This week in our CDKL5 support group we welcomed so many new families who have babies.  I now consider anyone younger than Sonzee a baby and I am struggling with the realization that in just three short months she will be two.  This is a challenging concept to wrap my head around for so many reasons; I am having trouble picking the ones to focus on for this post.  With the challenges her 21 months of life have thrown at her, I am really proud and content with the place she is currently, however, I cannot ignore the elephant in the room that says, "None of the past 21 months has been normal, and none of it is fair".  I really think that the best lesson of my life I learned in 5th grade with Miss Bailey when she introduced our class to the word "impartial" with the sentence, "Life is not impartial".  Nothing like a great review of 21 months to say, "Miss Bailey, you were absolutely correct".

Sonzee is alive, she is absorbing food, she is healthy..., but we should not have to think about these things.  I should be chasing a toddler around my house; picking her up from the ground as she falls as she runs after her siblings trying to join in their shenanigans.  I should be enrolling her into dance class with Miss Jenny and Miss Emily.  She should be running around the gym with Coach Susan.  The appointments I make should not be with neurology, gastroenterology, pulmonology, ophthalmology, and/or interventional radiology.  I should not be parking in a handicap parking space and unfolding a stroller with a blue placard that explains it is being used as a wheelchair. 

My favorite part of having three girls is opening up the drawer of clothing and reminiscing over what her sisters did while wearing each outfit, knowing how every fade, stain, and spot was caused.  I love when her sister says "that laeya's?  That not mine.  That Sonzee’s?"  Words I most likely will not ever hear come from Sonzee's mouth.  The clothing will be passed down to her baby cousin, and it will bring me so much joy and happiness to watch her do the things in them that Sonzee has not, but it will also sting.  This is not how it is supposed to be.  My heart hurts.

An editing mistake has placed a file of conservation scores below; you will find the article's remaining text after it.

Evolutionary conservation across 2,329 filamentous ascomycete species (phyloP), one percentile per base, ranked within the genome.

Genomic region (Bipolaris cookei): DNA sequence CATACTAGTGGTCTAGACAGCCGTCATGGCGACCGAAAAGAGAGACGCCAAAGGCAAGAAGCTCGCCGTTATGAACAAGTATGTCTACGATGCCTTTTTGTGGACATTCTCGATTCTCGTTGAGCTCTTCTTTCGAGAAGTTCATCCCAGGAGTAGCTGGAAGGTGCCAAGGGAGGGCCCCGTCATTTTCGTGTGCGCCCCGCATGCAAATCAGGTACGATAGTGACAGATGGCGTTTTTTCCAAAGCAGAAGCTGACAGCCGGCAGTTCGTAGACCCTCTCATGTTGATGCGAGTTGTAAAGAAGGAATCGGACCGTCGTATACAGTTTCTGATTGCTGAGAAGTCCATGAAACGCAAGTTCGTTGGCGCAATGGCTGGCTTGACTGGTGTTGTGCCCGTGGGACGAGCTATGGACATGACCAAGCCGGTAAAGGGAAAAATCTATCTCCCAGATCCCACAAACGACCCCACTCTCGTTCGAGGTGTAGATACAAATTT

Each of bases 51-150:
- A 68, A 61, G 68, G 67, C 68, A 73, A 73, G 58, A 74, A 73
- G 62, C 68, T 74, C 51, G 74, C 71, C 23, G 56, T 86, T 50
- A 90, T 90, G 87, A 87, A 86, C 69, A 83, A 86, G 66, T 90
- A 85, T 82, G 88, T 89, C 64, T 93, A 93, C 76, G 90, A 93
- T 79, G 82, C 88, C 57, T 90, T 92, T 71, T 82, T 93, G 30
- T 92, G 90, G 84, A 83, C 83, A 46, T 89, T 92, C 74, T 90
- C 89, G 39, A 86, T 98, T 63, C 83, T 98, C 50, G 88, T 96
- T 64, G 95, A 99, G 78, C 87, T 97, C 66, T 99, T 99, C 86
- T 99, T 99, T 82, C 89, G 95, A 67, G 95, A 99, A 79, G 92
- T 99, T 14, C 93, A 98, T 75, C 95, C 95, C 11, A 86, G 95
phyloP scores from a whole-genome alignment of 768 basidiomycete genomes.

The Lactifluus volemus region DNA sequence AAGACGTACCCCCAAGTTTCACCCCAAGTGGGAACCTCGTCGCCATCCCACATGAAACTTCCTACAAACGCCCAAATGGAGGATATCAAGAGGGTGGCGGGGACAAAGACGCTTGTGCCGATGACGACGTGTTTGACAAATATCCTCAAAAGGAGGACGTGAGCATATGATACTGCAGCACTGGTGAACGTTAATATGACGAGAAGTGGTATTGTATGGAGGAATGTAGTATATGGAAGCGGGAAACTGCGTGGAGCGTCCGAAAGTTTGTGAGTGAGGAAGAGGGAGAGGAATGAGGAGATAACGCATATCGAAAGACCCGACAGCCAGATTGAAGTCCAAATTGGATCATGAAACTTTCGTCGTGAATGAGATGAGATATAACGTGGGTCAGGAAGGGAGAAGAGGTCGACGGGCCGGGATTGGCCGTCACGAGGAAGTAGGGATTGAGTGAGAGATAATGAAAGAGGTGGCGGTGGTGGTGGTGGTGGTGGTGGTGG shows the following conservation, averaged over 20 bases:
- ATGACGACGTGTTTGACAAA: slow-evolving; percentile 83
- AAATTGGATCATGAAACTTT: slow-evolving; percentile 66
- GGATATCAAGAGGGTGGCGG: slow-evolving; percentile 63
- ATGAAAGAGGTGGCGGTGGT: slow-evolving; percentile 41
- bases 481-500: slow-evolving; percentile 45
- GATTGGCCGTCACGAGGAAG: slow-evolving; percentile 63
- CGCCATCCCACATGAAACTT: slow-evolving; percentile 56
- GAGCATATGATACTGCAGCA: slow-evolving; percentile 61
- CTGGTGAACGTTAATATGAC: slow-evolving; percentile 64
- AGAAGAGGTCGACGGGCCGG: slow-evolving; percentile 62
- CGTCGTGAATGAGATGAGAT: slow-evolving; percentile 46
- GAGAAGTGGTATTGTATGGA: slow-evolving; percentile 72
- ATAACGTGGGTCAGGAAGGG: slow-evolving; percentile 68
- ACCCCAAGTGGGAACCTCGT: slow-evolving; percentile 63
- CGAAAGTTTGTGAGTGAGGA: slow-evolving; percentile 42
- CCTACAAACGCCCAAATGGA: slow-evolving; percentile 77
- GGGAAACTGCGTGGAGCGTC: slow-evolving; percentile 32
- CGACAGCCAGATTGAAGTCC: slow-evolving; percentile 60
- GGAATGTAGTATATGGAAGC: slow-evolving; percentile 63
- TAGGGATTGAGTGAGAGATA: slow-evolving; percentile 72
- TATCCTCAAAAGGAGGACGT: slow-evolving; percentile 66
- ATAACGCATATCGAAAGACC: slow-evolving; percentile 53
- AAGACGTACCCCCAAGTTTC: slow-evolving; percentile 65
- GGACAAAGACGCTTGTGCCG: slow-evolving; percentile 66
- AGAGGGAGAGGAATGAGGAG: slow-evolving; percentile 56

When I look at Sonzee while she is in the pool with children her age it is completely mind boggling that they are the same age.  When children her age walk up to the stroller it stings when they say "baby", not because they are calling her a "baby", but because they are absolutely correct, she looks and acts like a baby.  It is the truth that hurts.  It is our current situation that is painful.  I do not understand why this had to happen to her.  I honestly do not try to make heads or tails of it, but I wish I knew why she has to suffer.

As each day goes by I am so thankful that she is still here with us, but it also gets scarier for me to think "how much time does she have left".  While I am being honest, there are days when her suffering is just so horrific that I wonder, "Which outcome is better for her?"  There have been days during the past 21 months that I have wondered which box to check off when they ask about 911 or comfort measures.  These are not the type of parenting questions I should be answering about my 21-month-old child.  This is not fair.  

There have been many positives that have occurred over the past 21 months, but none of them came without having to battle.  Nothing since her birth has been easy, and nothing about her future will be either.  Each day since her birth I have lived on a tight rope trying to balance.  The atmosphere in our lives each day over the past 21 months has been dictated by how she feels.  We live in a constant state of limbo while walking on eggshells hoping and praying that no matter what, a rebound will occur.  As I previously stated, today things are going well because things are going well for Sonzee, but it does not change the aching pit in my stomach of how different this life is from the one I envisioned.  I wish our family had never known of CDKL5, but as I learned in grade school about 22 years is not impartial.

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Wednesday, November 16, 2016


I was on the brink of needing to cork the good ole' wine bottle prior to getting the older kids into their beds last night when Sonzee was asleep during the prescheduled live video feed of her getting her glasses.  For a good while I was on the verge of tears because "why can't just one thing go the way I planned it".  I sat in the corner of our couch and stared into my phone sending sad faces emojis and negative words to a close friend.  Then I took a cute picture of her peacefully sleeping and made a post to let her story tellers know the live video would be postponed.

After some time went by I looked over at her mat and I saw her eyes were blinking..."YES! She is awake, live feed of glasses is on!"  I am pretty sure I said that aloud as well in my head.  Part of me ecstatic, the other part slightly nervous.  This is the Sonze we are talking about, if she isn't in the mood, well than we might as well stick to regular evening programming because this could get ugly really really fast!